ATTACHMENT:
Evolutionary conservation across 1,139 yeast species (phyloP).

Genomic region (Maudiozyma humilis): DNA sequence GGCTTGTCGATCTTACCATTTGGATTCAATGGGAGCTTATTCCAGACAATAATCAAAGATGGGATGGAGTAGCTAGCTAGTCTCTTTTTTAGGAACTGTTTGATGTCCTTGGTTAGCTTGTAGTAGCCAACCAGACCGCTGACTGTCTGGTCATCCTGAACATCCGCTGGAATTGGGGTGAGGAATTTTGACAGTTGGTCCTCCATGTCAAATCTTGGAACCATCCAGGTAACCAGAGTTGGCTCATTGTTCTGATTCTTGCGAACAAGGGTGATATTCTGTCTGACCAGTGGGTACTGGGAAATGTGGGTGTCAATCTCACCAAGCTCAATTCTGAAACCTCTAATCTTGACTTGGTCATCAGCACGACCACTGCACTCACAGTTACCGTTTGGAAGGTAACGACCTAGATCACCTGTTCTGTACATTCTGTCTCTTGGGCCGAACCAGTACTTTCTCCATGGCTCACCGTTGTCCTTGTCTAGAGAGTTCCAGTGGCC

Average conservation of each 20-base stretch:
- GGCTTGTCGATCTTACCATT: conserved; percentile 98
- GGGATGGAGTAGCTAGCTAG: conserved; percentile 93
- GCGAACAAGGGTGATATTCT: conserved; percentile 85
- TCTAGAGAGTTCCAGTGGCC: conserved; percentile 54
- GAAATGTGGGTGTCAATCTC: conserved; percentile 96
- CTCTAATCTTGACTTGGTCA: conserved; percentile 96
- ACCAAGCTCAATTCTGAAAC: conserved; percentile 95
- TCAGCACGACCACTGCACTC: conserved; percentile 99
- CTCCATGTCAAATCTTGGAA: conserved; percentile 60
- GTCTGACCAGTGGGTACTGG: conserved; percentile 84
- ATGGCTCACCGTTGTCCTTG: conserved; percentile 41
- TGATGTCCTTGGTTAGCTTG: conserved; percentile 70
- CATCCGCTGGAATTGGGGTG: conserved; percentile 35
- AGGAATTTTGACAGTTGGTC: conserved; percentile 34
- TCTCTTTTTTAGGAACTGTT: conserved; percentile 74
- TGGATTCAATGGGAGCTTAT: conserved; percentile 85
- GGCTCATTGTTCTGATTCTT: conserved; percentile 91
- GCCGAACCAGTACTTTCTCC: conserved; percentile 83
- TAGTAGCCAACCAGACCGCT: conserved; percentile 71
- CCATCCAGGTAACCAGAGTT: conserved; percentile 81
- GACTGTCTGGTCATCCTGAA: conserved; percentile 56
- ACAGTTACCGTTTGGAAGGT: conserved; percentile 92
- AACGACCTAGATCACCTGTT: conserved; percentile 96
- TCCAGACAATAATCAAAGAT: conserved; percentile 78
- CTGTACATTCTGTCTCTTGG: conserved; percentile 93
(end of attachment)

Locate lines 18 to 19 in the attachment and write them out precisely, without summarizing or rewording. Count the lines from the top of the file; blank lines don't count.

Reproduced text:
- TCTCTTTTTTAGGAACTGTT: conserved; percentile 74
- TGGATTCAATGGGAGCTTAT: conserved; percentile 85